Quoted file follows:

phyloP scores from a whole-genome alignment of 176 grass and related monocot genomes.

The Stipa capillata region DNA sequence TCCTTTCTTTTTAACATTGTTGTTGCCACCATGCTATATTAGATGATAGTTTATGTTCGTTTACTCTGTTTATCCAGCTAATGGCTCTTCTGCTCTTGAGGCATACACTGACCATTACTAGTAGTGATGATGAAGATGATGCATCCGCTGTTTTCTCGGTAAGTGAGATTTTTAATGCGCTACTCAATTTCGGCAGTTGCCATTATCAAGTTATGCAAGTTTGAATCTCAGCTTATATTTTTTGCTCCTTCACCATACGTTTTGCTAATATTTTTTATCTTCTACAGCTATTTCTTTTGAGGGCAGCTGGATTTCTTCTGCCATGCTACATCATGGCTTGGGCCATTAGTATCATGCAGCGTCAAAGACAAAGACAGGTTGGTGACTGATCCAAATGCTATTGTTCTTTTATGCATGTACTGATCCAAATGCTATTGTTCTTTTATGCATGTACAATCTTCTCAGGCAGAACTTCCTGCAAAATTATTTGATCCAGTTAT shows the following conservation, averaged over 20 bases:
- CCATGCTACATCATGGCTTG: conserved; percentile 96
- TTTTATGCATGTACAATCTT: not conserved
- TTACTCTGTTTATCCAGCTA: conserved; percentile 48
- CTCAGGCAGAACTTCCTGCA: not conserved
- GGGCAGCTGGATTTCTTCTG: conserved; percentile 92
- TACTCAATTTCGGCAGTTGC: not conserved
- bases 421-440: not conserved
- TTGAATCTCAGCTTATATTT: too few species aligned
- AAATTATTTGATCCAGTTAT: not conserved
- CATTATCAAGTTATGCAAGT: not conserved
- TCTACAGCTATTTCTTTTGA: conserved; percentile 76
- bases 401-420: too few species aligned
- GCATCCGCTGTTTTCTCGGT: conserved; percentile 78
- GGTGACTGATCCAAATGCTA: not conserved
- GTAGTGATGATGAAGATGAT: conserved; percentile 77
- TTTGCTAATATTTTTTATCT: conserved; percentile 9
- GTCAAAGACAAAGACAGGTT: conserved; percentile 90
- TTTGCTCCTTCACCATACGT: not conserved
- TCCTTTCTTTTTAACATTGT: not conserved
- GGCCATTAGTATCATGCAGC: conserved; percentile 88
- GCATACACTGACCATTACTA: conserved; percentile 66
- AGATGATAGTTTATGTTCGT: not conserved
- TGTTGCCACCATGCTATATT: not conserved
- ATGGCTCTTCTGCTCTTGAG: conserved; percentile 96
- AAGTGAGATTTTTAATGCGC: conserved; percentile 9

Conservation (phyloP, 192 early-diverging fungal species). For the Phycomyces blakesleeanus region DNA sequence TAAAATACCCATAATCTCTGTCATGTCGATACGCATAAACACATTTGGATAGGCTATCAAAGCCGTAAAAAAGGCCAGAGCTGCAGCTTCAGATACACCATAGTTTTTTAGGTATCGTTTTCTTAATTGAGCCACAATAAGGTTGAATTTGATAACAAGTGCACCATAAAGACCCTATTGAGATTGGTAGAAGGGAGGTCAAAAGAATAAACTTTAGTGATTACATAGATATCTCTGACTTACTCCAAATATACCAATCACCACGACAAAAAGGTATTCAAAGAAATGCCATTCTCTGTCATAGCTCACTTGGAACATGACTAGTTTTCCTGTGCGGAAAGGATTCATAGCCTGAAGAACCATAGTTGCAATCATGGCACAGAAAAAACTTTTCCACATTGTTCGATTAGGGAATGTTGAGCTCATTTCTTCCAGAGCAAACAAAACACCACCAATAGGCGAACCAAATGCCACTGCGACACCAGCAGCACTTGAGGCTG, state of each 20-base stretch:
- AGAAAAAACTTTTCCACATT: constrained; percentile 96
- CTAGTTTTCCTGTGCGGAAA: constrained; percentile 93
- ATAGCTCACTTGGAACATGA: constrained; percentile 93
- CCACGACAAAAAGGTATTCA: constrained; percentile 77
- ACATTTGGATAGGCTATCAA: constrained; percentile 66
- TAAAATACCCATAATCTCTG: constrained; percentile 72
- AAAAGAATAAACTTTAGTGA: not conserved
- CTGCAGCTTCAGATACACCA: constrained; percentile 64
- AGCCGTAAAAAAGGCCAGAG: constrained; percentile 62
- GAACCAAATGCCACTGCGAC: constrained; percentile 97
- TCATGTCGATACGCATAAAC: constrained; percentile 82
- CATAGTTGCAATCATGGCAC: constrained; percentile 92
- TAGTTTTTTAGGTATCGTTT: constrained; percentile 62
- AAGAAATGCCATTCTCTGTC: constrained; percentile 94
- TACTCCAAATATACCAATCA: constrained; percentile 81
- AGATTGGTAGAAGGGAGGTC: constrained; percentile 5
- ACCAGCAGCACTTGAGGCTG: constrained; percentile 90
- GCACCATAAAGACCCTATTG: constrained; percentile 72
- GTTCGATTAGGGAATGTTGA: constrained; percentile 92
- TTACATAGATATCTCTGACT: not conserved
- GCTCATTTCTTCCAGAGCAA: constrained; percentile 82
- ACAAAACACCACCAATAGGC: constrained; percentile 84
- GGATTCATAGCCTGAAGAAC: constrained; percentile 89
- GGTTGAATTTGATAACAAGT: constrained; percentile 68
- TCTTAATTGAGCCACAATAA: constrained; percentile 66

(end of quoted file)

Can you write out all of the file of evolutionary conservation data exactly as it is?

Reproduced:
phyloP scores from a whole-genome alignment of 176 grass and related monocot genomes.

The Stipa capillata region DNA sequence TCCTTTCTTTTTAACATTGTTGTTGCCACCATGCTATATTAGATGATAGTTTATGTTCGTTTACTCTGTTTATCCAGCTAATGGCTCTTCTGCTCTTGAGGCATACACTGACCATTACTAGTAGTGATGATGAAGATGATGCATCCGCTGTTTTCTCGGTAAGTGAGATTTTTAATGCGCTACTCAATTTCGGCAGTTGCCATTATCAAGTTATGCAAGTTTGAATCTCAGCTTATATTTTTTGCTCCTTCACCATACGTTTTGCTAATATTTTTTATCTTCTACAGCTATTTCTTTTGAGGGCAGCTGGATTTCTTCTGCCATGCTACATCATGGCTTGGGCCATTAGTATCATGCAGCGTCAAAGACAAAGACAGGTTGGTGACTGATCCAAATGCTATTGTTCTTTTATGCATGTACTGATCCAAATGCTATTGTTCTTTTATGCATGTACAATCTTCTCAGGCAGAACTTCCTGCAAAATTATTTGATCCAGTTAT shows the following conservation, averaged over 20 bases:
- CCATGCTACATCATGGCTTG: conserved; percentile 96
- TTTTATGCATGTACAATCTT: not conserved
- TTACTCTGTTTATCCAGCTA: conserved; percentile 48
- CTCAGGCAGAACTTCCTGCA: not conserved
- GGGCAGCTGGATTTCTTCTG: conserved; percentile 92
- TACTCAATTTCGGCAGTTGC: not conserved
- bases 421-440: not conserved
- TTGAATCTCAGCTTATATTT: too few species aligned
- AAATTATTTGATCCAGTTAT: not conserved
- CATTATCAAGTTATGCAAGT: not conserved
- TCTACAGCTATTTCTTTTGA: conserved; percentile 76
- bases 401-420: too few species aligned
- GCATCCGCTGTTTTCTCGGT: conserved; percentile 78
- GGTGACTGATCCAAATGCTA: not conserved
- GTAGTGATGATGAAGATGAT: conserved; percentile 77
- TTTGCTAATATTTTTTATCT: conserved; percentile 9
- GTCAAAGACAAAGACAGGTT: conserved; percentile 90
- TTTGCTCCTTCACCATACGT: not conserved
- TCCTTTCTTTTTAACATTGT: not conserved
- GGCCATTAGTATCATGCAGC: conserved; percentile 88
- GCATACACTGACCATTACTA: conserved; percentile 66
- AGATGATAGTTTATGTTCGT: not conserved
- TGTTGCCACCATGCTATATT: not conserved
- ATGGCTCTTCTGCTCTTGAG: conserved; percentile 96
- AAGTGAGATTTTTAATGCGC: conserved; percentile 9

Conservation (phyloP, 192 early-diverging fungal species). For the Phycomyces blakesleeanus region DNA sequence TAAAATACCCATAATCTCTGTCATGTCGATACGCATAAACACATTTGGATAGGCTATCAAAGCCGTAAAAAAGGCCAGAGCTGCAGCTTCAGATACACCATAGTTTTTTAGGTATCGTTTTCTTAATTGAGCCACAATAAGGTTGAATTTGATAACAAGTGCACCATAAAGACCCTATTGAGATTGGTAGAAGGGAGGTCAAAAGAATAAACTTTAGTGATTACATAGATATCTCTGACTTACTCCAAATATACCAATCACCACGACAAAAAGGTATTCAAAGAAATGCCATTCTCTGTCATAGCTCACTTGGAACATGACTAGTTTTCCTGTGCGGAAAGGATTCATAGCCTGAAGAACCATAGTTGCAATCATGGCACAGAAAAAACTTTTCCACATTGTTCGATTAGGGAATGTTGAGCTCATTTCTTCCAGAGCAAACAAAACACCACCAATAGGCGAACCAAATGCCACTGCGACACCAGCAGCACTTGAGGCTG, state of each 20-base stretch:
- AGAAAAAACTTTTCCACATT: constrained; percentile 96
- CTAGTTTTCCTGTGCGGAAA: constrained; percentile 93
- ATAGCTCACTTGGAACATGA: constrained; percentile 93
- CCACGACAAAAAGGTATTCA: constrained; percentile 77
- ACATTTGGATAGGCTATCAA: constrained; percentile 66
- TAAAATACCCATAATCTCTG: constrained; percentile 72
- AAAAGAATAAACTTTAGTGA: not conserved
- CTGCAGCTTCAGATACACCA: constrained; percentile 64
- AGCCGTAAAAAAGGCCAGAG: constrained; percentile 62
- GAACCAAATGCCACTGCGAC: constrained; percentile 97
- TCATGTCGATACGCATAAAC: constrained; percentile 82
- CATAGTTGCAATCATGGCAC: constrained; percentile 92
- TAGTTTTTTAGGTATCGTTT: constrained; percentile 62
- AAGAAATGCCATTCTCTGTC: constrained; percentile 94
- TACTCCAAATATACCAATCA: constrained; percentile 81
- AGATTGGTAGAAGGGAGGTC: constrained; percentile 5
- ACCAGCAGCACTTGAGGCTG: constrained; percentile 90
- GCACCATAAAGACCCTATTG: constrained; percentile 72
- GTTCGATTAGGGAATGTTGA: constrained; percentile 92
- TTACATAGATATCTCTGACT: not conserved
- GCTCATTTCTTCCAGAGCAA: constrained; percentile 82
- ACAAAACACCACCAATAGGC: constrained; percentile 84
- GGATTCATAGCCTGAAGAAC: constrained; percentile 89
- GGTTGAATTTGATAACAAGT: constrained; percentile 68
- TCTTAATTGAGCCACAATAA: constrained; percentile 66